Breaking up with the first draft

Breaking up with the first draft:

I spent some time over the summer re-learning how to write better documents at work. As I look back at the lessons I learnt by observing what I actually changed in how I approached writing, the biggest one was willingly breaking up with the first draft.

Barbara Minto in “The Pyramid Principle” made a strong impression when she said the biggest writing problem most people have is learning to separate the thinking from the writing. She poked fun at how the first draft takes on an “incredible beauty” in the author’s eyes that we don’t like to disturb.

I found her observation to be spot on. We write the first draft for ourselves – to clarify our own thinking. And, if we embrace the process of rewriting, we write subsequent drafts for our intended audience.

There’s a meta learning in this too – we have a tendency to get comfortable after an initial learning period in any new skill. It takes a lot of effort to fight inertia and break out of version 1.0 into the next. And, then again to the next. To get better, we need to embrace “what got you here won’t get you there,” push for feedback and learning, and embrace reinvention.

It is how getting better works – in life as in writing.

(Via A Learning a Day)


I explained my writing process, similar to the above, to a Japanese colleague last week. “First drafts,” I told him, “don’t need to be perfect. They shouldn’t be. Your draft should be a mess and too long and full of notes. Even when getting things refined for version 1, don’t aim for perfect. Aim for good enough.”

Besides, few if any work documents stay static. Those that do either say nothing useful or no one makes use of them.

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Karage Pizza

Picked up some take out for dinner and combined it all to made it better.

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A Stunning Poster for My Neighbor Totoro | Spoon & Tamago

We gasped when we came across this poster for the classic Studio Ghibli film My Neighbor Totoro. Admittedly, it’s a bit hard for kids to grasp at first but the poster depicts a birds-eye view of the sisters, Satsuki and Mei, pushing their way through tall grass. But the markings ahead indicate that they’re actually walking through the fur of Totoro’s large belly.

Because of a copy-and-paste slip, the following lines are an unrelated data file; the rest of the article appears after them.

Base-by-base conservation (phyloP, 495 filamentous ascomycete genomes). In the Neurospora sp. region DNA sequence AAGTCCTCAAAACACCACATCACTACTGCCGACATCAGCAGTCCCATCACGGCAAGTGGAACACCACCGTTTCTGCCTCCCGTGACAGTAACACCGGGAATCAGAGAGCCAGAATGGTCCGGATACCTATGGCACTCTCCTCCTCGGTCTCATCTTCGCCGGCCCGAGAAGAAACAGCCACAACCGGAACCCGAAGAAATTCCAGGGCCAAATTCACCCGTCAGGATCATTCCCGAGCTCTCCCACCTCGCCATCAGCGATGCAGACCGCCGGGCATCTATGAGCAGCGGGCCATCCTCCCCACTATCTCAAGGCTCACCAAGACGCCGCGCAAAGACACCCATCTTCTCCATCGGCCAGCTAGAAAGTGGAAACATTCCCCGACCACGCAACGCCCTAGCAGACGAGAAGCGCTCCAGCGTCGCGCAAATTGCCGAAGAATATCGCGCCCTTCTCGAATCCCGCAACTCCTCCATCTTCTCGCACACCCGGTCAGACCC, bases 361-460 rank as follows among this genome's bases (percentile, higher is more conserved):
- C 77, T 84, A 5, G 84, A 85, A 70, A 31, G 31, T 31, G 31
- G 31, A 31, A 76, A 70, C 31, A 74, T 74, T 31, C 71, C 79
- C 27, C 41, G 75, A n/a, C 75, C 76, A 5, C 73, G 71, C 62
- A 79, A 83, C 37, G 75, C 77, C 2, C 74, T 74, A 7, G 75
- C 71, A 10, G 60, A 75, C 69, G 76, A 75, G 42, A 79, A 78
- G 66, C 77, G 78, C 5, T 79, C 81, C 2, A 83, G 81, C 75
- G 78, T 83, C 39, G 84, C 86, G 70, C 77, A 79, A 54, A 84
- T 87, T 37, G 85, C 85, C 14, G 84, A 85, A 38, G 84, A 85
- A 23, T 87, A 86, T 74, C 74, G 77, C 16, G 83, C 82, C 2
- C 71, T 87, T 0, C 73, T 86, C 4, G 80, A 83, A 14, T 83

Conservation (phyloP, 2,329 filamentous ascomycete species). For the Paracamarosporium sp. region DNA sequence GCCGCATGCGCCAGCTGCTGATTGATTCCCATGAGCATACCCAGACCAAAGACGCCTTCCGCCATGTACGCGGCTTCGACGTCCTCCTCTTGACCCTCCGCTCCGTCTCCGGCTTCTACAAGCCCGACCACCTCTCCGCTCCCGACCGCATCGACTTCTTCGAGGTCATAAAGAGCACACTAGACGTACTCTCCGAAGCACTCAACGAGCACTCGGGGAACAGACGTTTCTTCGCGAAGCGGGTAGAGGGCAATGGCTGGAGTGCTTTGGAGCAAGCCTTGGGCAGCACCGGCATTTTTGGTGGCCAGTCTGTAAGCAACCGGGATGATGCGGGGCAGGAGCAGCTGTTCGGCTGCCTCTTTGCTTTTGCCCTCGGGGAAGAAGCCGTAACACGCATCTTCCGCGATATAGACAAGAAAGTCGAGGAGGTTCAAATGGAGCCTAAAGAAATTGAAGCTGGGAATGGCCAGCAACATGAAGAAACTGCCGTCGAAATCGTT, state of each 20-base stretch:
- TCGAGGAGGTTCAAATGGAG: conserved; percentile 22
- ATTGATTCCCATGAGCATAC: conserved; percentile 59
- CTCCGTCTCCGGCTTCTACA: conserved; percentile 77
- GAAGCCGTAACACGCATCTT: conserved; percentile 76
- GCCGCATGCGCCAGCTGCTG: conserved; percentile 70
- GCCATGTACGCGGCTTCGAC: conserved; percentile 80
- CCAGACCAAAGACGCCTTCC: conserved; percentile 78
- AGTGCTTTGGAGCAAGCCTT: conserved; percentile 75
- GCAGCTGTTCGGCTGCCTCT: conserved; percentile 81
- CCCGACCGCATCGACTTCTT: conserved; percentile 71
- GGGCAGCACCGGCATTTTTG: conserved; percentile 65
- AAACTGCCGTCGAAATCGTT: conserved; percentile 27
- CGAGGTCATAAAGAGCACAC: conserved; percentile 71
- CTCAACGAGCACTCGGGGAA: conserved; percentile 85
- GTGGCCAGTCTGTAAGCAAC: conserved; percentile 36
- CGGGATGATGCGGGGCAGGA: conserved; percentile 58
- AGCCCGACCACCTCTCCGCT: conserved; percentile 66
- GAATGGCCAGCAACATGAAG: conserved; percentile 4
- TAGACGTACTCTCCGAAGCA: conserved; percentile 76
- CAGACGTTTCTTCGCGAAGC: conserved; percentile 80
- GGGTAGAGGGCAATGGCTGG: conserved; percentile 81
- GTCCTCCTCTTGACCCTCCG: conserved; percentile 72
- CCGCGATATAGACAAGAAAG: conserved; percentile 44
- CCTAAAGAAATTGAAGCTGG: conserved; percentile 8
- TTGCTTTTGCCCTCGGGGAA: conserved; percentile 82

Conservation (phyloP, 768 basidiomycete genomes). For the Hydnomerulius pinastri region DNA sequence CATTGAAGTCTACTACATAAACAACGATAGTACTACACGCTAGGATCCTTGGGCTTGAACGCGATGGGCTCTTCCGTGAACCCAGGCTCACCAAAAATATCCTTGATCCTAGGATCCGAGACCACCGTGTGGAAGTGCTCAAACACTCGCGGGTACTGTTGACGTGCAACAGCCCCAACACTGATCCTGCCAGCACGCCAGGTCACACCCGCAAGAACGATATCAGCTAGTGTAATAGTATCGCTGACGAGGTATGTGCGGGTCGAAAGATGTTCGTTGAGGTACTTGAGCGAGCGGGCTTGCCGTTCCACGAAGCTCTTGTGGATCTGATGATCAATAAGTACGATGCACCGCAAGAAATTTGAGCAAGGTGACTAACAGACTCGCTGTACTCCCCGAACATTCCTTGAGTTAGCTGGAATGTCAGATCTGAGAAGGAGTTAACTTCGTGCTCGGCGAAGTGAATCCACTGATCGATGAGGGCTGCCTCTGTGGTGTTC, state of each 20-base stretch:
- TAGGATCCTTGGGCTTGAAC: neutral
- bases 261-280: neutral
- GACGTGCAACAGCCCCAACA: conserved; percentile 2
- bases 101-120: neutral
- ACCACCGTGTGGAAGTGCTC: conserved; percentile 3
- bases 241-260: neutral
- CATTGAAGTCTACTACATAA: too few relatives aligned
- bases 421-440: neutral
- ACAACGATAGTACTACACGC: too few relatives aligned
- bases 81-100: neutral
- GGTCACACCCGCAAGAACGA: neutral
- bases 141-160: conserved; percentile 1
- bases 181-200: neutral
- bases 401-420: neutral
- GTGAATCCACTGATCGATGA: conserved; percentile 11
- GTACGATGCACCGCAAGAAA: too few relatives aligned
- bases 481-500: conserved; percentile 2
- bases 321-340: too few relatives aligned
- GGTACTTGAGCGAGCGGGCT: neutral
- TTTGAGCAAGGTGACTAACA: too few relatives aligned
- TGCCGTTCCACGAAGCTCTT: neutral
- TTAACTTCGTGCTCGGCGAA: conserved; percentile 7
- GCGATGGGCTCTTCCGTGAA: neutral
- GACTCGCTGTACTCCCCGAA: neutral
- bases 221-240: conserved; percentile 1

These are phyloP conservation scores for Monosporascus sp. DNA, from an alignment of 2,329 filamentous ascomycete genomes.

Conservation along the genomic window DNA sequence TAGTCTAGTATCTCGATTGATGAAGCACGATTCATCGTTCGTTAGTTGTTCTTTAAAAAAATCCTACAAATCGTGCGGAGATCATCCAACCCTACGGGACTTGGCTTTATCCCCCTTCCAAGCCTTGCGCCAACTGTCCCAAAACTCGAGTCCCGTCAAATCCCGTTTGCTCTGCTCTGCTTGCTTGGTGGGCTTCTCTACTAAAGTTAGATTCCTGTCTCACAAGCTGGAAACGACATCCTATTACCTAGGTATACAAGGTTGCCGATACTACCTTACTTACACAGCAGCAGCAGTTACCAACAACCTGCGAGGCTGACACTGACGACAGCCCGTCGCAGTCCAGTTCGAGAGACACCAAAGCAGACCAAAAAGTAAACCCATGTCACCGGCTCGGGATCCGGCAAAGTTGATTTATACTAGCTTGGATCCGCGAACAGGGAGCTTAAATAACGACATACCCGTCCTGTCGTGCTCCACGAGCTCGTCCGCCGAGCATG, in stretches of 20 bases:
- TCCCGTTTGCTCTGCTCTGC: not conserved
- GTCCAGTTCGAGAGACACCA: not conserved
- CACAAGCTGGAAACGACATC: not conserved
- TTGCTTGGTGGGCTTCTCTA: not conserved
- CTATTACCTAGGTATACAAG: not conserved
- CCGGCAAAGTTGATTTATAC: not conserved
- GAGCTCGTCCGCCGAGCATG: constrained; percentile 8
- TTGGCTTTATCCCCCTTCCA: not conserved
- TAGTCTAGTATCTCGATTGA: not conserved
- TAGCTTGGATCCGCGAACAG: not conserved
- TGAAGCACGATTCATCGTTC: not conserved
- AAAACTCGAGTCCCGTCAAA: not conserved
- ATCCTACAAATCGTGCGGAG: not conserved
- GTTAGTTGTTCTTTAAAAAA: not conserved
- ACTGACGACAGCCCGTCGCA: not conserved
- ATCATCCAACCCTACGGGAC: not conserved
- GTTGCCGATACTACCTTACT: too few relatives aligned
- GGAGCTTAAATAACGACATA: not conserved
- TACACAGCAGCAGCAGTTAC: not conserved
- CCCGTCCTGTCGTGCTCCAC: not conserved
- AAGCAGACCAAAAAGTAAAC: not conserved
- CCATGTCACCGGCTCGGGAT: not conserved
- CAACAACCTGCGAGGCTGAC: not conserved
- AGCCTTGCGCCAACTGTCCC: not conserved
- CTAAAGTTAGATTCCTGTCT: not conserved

— Read on

I want this!

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E.T. Is Secretly the Scariest Movie of All Time

I do not like E.T. No, check that: I loathe E.T. I hate E.T. to the core of my being. If I came home one day to find my family brutally murdered, E.T. covered in their blood, and using said blood to write “ROB BRICKEN IS AN ASSHOLE” on the wall, I would not find him more awful than I do already. Yet, somehow, countless others love E.T. His eponymous movie is regarded as one of the best family friendly films ever made, and among Steven Spielberg’s crowning achievements.
I knew E.T. was evil from a very early age.
It should go without saying that everyone is wrong, and have all been tricked by Spielberg and his malformed creation into believing E.T. The Extra-Terrestrial is wholesome and heartwarming, despite the overwhelming evidence to the contrary. Chances are, you are one of these tens of millions of misguided souls. If so, read on, because I have an unassailable argument for why this so-called lovable alien should be feared and hated, beginning with this undeniable fact: E.T. looks like male genitalia.
I don’t say this to be crass. I absolutely do not like that he looks this way, but it cannot be denied. His large torso is a brownish, wrinkled sack atop two small feet. His head is bulbous, and upsettingly lies atop a long neck which E.T. extends whenever he is excited. It is a bleak truth, but a truth all the same. The proof is now that you’ve been made aware of it, you will never be able to unsee it, no matter how many times you watch the film.
— Read on

This echoes my feelings almost exactly.

I remember going to see this in the theater on first release. I remember my parents taking us but can’t remember if they stayed to watch or just dropped me and my sister off. I would have been in third grade, my sister in first. This was the early Eighties, so it seems alien and scary — like ET itself — that we would be “free range”.

Anyway, I hated the movie on first watching. In those days it would not be uncommon for me to see a single movie in the theater multiple times – I think I saw Goonies and War Games five times. E.T. Is terrible, and I have not seen it again.

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How Surveillance Inhibits Freedom of Expression

How Surveillance Inhibits Freedom of Expression:

Privacy encourages social progress by giving the few room to experiment free from the watchful eye of the many. Even if you are not personally chilled by ubiquitous surveillance, the society you live in is, and the personal costs are unequivocal.

(Via Schneier on Security)

Take a few minutes and give the whole piece a good read.

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